How to make mobile devices work together with apps

Summary:With smartphones and tablets becoming the norm, it is possible to make them all work with the desktop to create a productive system that has all of the pieces working together.

Smartphones, tablets and notebooks are the tools that many carry to get things done each day. These devices have become so powerful and serve a variety of functions that turn them into tools for doing real work. Since many people now carry more than one of these devices, it is important to leverage them fully by using apps and services that make them work together. I have assembled a package of apps that make all of my devices work together for maximum benefit.

There are so many apps available for most platforms that I won't try to address them all. Your favorite app may not make this article as I am only going to address the apps and platforms I use every day. This doesn't mean there aren't good options available, only that I am not using them. Leave a comment that shares your solution so we can all benefit from your experience.

Online services

The first piece of a productive mobile system is the cloud and the services used to access them. This area has exploded in the last few years and there are some good solutions available. These services provide a central home for all of a user's data, and make the data accessible from just about any mobile device.

Gmail- I made the switch to Gmail years ago, leaving a hosted Exchange Server behind. This was the single best change I have made to my daily production system. Gmail works on virtually every platform and has almost no service outages. I have not regretted my switch to Gmail for even a second.

Google Calendar and Contacts- Using these tools came as a result of the switch to Gmail, given the integrated nature of the Google implementation on the desktop. All mobile platforms now support this fully, and like Gmail my calendar and contacts are always in sync on all platforms and mobile devices.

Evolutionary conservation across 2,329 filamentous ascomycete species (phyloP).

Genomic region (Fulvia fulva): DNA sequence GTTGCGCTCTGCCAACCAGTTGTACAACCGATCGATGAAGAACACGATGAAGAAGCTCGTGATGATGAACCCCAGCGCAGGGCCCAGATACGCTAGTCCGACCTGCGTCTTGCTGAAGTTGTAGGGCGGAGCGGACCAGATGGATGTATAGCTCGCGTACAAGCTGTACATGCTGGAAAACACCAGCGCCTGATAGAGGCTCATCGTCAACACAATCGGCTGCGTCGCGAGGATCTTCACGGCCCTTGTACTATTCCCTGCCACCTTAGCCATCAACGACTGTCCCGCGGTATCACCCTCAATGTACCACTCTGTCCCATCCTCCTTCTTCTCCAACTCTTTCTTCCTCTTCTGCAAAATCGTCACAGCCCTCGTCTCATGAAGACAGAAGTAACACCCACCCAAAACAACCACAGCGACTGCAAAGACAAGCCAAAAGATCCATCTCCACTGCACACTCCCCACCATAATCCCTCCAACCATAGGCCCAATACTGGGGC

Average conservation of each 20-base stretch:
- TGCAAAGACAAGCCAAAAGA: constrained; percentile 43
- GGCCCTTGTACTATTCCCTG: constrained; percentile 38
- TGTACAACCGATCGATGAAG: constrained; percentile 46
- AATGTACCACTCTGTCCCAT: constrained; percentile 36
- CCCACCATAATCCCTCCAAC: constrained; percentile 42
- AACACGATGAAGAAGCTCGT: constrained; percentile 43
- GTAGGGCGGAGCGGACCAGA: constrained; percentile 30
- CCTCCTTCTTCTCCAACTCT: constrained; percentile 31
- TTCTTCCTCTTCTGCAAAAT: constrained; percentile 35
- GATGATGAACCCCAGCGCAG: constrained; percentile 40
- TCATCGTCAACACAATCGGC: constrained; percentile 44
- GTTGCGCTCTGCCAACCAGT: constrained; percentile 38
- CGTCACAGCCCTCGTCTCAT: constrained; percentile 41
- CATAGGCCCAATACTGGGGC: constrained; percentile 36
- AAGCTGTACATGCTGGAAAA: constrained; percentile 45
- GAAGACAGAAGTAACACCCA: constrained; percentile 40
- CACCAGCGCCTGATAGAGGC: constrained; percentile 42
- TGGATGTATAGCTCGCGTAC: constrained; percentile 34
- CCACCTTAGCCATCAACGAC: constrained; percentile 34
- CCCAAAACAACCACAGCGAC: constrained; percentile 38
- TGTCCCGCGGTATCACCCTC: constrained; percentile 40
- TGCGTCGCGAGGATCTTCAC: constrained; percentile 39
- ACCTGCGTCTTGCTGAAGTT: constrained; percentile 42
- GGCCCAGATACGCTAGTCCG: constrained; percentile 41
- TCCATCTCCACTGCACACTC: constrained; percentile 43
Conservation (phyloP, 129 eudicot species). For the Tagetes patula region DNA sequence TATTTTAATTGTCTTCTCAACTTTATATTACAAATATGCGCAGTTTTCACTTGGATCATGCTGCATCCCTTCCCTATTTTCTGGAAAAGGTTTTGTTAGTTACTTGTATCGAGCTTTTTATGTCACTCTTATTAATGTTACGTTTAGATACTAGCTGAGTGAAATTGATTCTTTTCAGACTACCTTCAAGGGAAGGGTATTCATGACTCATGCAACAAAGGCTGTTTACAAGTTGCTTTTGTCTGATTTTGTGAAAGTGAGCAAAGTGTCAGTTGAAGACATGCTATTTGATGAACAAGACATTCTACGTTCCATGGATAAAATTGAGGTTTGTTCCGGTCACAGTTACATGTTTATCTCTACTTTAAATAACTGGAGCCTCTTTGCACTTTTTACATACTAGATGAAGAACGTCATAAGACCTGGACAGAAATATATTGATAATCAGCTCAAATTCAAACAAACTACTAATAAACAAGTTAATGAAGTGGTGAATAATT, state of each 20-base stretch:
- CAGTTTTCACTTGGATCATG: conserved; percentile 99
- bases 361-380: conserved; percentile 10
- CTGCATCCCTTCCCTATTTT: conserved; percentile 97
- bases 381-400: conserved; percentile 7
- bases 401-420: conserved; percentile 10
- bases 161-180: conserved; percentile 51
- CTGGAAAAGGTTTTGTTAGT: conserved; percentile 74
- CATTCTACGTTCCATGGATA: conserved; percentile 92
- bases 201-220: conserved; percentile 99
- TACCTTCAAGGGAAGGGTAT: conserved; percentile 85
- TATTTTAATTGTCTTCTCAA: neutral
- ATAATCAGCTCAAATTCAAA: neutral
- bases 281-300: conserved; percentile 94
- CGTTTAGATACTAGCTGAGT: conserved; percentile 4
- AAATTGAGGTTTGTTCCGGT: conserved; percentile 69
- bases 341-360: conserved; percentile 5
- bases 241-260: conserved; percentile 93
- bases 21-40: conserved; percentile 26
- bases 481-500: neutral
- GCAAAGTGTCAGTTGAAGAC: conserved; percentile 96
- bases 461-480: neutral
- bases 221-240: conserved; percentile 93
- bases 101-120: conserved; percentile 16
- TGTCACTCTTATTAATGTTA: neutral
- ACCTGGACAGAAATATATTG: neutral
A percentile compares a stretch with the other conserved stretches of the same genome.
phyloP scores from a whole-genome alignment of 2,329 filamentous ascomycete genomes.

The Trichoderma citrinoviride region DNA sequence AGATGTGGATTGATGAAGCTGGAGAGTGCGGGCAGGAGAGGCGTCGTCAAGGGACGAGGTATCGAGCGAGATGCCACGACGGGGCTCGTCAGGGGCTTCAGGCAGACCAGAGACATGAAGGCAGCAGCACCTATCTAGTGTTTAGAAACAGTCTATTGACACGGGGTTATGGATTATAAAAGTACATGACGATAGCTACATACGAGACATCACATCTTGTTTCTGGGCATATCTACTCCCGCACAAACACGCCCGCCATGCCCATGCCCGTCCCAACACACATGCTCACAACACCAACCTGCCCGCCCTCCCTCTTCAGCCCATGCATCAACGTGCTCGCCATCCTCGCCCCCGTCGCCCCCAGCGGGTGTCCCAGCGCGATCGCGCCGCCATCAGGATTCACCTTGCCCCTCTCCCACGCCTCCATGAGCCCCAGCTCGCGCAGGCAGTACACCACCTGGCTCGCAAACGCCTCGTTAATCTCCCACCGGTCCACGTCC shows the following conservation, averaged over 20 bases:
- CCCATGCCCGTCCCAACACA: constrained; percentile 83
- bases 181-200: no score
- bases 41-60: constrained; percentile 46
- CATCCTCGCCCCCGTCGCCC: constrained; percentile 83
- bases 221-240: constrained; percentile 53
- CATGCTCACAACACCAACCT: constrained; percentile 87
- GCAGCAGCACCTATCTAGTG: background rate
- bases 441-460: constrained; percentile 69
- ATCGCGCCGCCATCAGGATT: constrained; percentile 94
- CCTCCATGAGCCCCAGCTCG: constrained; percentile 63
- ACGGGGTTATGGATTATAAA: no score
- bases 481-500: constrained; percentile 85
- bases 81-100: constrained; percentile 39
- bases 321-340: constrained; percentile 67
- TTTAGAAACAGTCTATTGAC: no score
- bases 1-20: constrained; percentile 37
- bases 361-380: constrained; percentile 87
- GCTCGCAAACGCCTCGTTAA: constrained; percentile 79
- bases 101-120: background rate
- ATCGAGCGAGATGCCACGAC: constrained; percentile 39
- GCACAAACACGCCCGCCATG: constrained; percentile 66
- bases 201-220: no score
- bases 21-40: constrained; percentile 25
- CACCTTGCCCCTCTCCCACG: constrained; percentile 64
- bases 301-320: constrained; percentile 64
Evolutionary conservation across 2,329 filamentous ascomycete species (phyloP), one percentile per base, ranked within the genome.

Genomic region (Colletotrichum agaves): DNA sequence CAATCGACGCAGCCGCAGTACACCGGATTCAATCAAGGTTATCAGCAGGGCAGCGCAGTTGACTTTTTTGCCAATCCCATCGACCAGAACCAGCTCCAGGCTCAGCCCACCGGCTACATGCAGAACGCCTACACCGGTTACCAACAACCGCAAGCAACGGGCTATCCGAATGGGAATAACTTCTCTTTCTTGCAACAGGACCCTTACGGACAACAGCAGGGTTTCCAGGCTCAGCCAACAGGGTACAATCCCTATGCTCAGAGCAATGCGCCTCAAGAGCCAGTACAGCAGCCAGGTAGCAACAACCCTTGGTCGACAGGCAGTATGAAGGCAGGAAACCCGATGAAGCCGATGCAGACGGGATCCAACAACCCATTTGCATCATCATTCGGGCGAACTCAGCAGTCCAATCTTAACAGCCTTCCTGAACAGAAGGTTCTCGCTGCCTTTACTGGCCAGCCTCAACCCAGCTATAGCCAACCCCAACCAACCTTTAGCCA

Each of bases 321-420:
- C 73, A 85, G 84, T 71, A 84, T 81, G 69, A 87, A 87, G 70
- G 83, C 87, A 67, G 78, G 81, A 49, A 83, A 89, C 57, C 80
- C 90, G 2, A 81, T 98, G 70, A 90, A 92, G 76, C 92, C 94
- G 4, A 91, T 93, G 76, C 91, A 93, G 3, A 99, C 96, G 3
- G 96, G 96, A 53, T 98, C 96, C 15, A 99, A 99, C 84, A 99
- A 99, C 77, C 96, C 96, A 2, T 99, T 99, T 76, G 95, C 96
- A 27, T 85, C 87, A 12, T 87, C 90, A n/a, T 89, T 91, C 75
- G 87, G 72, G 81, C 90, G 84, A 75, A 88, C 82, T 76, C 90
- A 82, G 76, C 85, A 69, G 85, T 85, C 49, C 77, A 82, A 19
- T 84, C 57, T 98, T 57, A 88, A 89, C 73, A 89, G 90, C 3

Google Docs- I switched from a local Microsoft Office setup to cloud-based Google Docs soon after making the switch to Gmail. Google Docs is not a full replacement for Office, but it meets my needs. In addition to providing the typical office suite applications (word processing, spreadsheet, etc.), Google Docs is a repository for all created documents in the cloud. This opens up tremendous opportunities on the mobile front through apps that can access these documents.

Toodledo- I always have a lot of projects underway, and that means a task list that I must stay on top of. Toodledo is a cloud-based system that is as full-featured as any I have tried, and is well supported on all mobile platforms. I can create new tasks on any device I use, and view the things I need to do anywhere I might be working. Toodledo supports a lot of options to view big task lists any way that makes sense, both online and through mobile apps.

Skype- Now that video calling is possible on most platforms, I am using Skype more than ever. It is a great tool for collaborating with colleagues located anywhere, and using whatever device is in hand.

Mobile apps

I can often be found with one mobile gadget or another in hand, either a smartphone or a tablet. These devices have been transformed into full production tools by the mobile apps that work with the online services as outlined. There are multiple apps in many cases that serve the same function, these are the ones I use on each platform. Currently I use a Nexus S 4G phone running Android Gingerbread, various Android tablets running either Gingerbread or Honeycomb, and the HP TouchPad tablet running webOS. My production system consists of mobile apps that work on all of these devices. These apps reflect the work that I do and may not all apply to everyone.